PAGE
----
29 September 2012 – 19,079 views in 105 Countries
Official Ongoing Count.
“My daughter and son caught their first fish where one thousand five hundred generations of their grandmothers and grandfathers caught their first fish. This is forever business. My children’s sons and daughters, and their grandchildren will catch their first fish here on this country, this link in this chain that physically, spiritually and emotionally connects us to the past, to our ancestors, to our grandfathers and grandmothers and to our land and waters can never be broken.” ~ Richard J Frankland
What is cultural safety?
Page 14, Paragraph 3
The term first emerged in the context of the Maori nursing fraternity in Auterora/New Zealand. Cultural safety is:
“an environment that is safe for people: where there is no assault, challenge or denial of their identity, of who they are and what they need. It is about shared respect, shared meaning, shared knowledge and experience, of learning, living and working together with dignity and truly listening” (Williams 1999, pp. 212f)
Commonly, the concept of cultural safety is used in the context of promoting mainstream environments which are culturally competent. But there is a also a need to ensure that Aboriginal community environments are also culturally safe and promote the strengthening of culture.
Lateral Love Australia believes the only true way to eradicate Lateral Violence and the manifestations of this negative force from our families, communities, and societies is to ensure the practice of Cultural Safety is adopted in all areas for all peoples.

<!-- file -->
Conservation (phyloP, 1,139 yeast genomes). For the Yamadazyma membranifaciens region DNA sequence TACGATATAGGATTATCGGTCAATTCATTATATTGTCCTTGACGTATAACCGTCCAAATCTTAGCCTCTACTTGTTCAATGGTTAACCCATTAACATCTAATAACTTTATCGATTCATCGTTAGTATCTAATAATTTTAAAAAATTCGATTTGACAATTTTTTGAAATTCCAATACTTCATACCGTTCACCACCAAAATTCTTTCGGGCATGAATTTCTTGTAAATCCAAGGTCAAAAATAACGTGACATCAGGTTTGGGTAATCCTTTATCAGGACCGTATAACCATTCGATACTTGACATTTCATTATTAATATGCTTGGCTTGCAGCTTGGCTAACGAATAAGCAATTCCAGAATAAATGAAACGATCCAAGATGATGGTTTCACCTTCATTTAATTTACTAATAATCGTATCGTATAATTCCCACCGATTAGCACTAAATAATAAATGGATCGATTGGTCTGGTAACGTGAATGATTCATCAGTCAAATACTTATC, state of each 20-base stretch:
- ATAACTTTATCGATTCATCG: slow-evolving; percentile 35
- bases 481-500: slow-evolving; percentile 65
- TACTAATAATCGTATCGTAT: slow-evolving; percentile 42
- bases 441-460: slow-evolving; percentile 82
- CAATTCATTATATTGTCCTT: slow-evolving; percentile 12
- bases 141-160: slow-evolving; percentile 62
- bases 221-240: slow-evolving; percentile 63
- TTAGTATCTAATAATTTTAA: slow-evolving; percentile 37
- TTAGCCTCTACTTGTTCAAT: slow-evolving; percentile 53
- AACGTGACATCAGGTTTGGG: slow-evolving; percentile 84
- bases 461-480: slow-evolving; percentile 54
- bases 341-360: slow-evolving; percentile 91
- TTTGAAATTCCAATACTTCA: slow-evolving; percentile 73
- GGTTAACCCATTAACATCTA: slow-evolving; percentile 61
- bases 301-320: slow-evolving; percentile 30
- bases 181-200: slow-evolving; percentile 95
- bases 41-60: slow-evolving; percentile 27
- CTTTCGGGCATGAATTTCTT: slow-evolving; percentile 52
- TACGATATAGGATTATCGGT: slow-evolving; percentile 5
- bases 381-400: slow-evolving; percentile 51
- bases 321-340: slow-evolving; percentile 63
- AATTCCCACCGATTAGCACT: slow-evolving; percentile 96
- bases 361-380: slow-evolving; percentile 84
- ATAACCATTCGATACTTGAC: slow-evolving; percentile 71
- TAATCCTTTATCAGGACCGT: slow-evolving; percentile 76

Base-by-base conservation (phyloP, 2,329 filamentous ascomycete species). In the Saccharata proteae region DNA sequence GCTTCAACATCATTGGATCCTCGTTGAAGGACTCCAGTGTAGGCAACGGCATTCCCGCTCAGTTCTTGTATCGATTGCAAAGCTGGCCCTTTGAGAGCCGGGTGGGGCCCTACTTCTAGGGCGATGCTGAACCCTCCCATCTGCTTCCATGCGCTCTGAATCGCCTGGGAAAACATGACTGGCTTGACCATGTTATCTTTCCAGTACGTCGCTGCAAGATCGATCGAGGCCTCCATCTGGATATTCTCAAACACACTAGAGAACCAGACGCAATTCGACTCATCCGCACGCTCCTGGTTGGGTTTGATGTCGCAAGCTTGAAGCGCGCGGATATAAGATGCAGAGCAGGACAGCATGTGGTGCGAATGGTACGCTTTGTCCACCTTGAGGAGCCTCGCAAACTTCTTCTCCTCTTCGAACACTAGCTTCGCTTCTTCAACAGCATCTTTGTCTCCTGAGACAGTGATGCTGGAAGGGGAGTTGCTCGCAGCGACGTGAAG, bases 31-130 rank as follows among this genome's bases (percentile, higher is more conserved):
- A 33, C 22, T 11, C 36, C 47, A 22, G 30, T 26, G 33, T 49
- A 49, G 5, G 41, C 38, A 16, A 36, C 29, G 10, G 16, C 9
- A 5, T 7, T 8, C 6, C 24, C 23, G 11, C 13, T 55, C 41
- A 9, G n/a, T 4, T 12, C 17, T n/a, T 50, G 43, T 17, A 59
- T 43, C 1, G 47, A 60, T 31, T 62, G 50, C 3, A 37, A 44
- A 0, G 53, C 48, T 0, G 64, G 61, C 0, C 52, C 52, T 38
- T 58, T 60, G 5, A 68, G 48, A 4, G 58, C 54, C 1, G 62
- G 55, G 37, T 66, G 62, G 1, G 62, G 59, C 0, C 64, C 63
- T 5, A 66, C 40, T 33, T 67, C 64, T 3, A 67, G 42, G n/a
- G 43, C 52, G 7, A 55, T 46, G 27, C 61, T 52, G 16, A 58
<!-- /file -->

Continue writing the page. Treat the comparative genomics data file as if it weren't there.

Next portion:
True Stories : 002.
Reflections: 40 years on from the 1967 Referendum – Page 73
Perpetual grief by Brian Butler
In recognition of the pain, grief and trauma inflicted on the Aboriginal Nations of Australia by the onset of colonisation by the British and all who followed. The mass destruction of the Aboriginal race by the colonisers who killed our people in order to occupy Aborigine’s country: the continent of Australia. Thousands of cases of inhumane acts and practices annihilated our nations and slaughtered our people. Examples of this were the Elliston massacre, the Coniston Station massacre and poisoning of waterholes on the Dreaming tracks and major tribal ceremonial sacred sites across the Australian landscape from one end to the other.
In my opinion the 1967 Referendum did not ease the pain for our people. For instance the parliaments of Australia did not amend their constitutions in any way that gave total recognition to the Aboriginal race.
Most things done for Aboriginal people were just tokenistic and nothing was done by the greater society to outlaw racism. I have ingrained in me zero tolerance towards colonisation of any race of peoples from any part of the world. I deplore assimilation that kills off the race of peoples by dictatorial countries the way the British crushed the Aboriginal nations of Australia.
I have zero tolerance towards the abolition of bilingual education in our schools that worked on our children in the assimilation policy of Australia.
I have indelible memory scars about the horrid rapes endured by my grandmother by the police troopers from Arltunga east of Alice Springs. Nanna Liza was at great pains to tell of her abuse when she was a girl. Nanna was forced to kill her newborn baby by smothering and then burying her in the creek bed at Wipe out, a place not far from Arltunga; this name she muttered on her deathbed.
Then followed the stealing of the children and the screaming separations of babies from mothers. Equally as horrid was when the miners from Arltunga enticed the Aboriginal men to go down in the mines only to have a stick of dynamite thrown down behind them. After the men were killed, the miners would then rape the women and girls left behind in the camps.
Do I think the Referendum eased the pain?
The world may ask …